Referencing views from the investment bank, the Australian Financial Review reported that Tokyo Electric Power had stepped “back into the market” while the Hunter Valley coal region clocked up more than 200mm of rain last week.
While the weather impacts on production in the region are not publicly known, the Hunter Valley Coal Chain Coordinator noted there was a ship queue of 24 vessels as of Sunday for Port Waratah Coal Services’ terminals at Newcastle’s port.
HVCCC further forecast that there would be a queue of 27 for PWCS at the end of the month based on nominated arrivals and expected shiploading capacity – indicating that demand is picking up.
Ship queues plunged as low as nine vessels off Newcastle last month.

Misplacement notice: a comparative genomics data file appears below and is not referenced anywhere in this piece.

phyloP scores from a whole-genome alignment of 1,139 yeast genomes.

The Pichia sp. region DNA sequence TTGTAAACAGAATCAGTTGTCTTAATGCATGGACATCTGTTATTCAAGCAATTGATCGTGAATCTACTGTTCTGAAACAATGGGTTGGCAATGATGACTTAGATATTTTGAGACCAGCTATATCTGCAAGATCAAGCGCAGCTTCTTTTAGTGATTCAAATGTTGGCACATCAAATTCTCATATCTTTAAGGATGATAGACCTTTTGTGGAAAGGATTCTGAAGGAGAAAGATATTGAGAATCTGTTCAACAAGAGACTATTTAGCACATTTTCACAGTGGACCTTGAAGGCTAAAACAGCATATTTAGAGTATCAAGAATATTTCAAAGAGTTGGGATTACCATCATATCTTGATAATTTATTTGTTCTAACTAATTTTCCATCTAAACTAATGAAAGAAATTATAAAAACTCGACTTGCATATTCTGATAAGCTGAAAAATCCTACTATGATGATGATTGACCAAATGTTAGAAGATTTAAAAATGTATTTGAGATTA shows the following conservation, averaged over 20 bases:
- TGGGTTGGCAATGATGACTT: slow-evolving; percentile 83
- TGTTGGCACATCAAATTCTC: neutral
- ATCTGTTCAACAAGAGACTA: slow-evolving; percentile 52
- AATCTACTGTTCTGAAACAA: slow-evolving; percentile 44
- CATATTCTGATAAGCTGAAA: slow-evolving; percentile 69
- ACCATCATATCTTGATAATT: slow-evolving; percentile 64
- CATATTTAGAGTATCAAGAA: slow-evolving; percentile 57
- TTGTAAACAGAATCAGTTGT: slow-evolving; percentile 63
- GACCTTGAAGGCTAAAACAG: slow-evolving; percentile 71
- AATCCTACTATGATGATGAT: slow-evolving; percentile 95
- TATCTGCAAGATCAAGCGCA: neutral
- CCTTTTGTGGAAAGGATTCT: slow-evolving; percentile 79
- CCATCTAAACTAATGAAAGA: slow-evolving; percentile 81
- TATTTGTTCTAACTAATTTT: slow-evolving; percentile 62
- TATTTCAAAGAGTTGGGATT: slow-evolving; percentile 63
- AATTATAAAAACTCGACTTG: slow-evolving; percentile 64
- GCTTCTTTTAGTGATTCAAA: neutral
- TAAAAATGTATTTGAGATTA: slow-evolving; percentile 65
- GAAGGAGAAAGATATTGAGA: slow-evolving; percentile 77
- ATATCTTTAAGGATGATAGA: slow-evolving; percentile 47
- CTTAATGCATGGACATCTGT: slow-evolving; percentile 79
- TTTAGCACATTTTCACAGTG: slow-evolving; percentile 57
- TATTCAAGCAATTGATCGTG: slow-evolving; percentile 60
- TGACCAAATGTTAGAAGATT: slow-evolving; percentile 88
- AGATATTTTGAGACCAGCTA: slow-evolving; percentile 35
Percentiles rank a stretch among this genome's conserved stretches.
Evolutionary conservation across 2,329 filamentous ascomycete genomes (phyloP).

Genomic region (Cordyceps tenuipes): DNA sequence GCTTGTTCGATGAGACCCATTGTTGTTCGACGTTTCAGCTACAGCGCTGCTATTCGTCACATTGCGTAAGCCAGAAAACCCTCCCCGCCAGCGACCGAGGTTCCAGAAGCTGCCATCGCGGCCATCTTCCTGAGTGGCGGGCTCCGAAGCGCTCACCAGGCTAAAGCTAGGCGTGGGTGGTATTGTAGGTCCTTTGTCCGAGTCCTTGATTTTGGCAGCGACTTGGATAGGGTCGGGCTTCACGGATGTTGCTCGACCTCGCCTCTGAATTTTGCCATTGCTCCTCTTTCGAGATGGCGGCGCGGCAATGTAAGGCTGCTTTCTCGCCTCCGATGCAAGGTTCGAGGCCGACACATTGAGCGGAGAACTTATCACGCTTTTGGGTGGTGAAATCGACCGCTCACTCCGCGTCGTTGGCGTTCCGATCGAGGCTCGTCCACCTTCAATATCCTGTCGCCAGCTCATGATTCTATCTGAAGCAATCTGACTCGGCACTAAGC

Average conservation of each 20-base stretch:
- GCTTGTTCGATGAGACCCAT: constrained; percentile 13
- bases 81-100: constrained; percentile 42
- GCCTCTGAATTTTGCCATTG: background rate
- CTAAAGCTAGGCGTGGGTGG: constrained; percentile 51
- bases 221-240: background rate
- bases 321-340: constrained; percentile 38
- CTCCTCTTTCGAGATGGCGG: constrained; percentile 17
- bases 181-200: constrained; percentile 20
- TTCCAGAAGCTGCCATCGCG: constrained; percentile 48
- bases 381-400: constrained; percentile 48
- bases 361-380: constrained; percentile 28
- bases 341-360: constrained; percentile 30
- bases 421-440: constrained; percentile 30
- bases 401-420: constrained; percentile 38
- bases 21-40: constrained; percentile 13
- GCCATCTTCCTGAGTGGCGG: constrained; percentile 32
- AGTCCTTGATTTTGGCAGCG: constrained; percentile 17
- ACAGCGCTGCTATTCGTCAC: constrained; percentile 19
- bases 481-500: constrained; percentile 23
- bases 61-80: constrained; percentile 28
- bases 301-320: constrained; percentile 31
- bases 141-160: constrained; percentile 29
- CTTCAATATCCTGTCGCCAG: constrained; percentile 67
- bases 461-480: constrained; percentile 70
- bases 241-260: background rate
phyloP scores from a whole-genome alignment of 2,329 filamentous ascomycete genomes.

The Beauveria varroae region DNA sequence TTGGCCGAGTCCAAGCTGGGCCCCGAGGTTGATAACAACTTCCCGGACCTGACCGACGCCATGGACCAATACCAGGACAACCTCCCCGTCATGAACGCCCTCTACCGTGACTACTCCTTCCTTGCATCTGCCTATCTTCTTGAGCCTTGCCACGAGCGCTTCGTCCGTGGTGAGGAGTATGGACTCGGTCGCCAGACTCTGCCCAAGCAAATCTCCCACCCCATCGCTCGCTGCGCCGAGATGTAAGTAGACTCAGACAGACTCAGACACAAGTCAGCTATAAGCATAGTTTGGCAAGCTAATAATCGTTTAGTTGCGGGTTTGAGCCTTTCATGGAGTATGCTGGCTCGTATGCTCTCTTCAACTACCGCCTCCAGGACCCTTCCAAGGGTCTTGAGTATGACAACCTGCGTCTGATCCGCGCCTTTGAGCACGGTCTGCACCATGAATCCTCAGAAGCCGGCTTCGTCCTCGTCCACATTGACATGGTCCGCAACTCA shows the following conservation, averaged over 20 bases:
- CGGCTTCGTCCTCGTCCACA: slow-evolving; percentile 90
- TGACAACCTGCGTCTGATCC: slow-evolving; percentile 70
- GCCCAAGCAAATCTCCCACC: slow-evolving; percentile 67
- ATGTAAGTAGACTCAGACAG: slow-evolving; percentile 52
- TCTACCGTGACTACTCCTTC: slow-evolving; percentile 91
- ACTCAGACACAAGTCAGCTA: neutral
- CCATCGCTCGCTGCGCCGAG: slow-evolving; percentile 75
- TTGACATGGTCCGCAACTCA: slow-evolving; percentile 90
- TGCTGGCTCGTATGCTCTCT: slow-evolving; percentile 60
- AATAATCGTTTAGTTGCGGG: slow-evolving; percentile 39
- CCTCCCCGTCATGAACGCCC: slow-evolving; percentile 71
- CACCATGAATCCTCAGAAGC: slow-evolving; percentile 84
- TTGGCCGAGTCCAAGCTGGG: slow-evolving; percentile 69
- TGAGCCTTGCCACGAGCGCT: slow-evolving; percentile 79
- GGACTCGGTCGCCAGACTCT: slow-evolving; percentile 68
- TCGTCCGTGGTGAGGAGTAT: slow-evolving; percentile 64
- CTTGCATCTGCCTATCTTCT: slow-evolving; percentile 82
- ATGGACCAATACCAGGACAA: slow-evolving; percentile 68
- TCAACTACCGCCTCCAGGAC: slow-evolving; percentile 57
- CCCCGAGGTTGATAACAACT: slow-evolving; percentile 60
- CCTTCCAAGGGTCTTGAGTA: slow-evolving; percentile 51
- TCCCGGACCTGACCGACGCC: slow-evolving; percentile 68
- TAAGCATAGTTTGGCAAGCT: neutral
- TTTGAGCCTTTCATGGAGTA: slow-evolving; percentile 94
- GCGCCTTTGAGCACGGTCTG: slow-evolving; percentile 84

Japan was previously estimated to have lost around 10% of its total power generation, including nuclear and coal-fired, by the major earthquake and tsunami in March.
Major Hunter Valley miner Coal and Allied signalled in April that it would compensate for lower Japanese demand by increasing exports to China, North Korea and Taiwan.
However, there could be increased output as Xstrata revives production from the Ulan longwall mine, which was suspended for more than two months due to significant water seepage underground.
Xstrata’s Blakefield South longwall mine remains suspended since the underground fire early this year.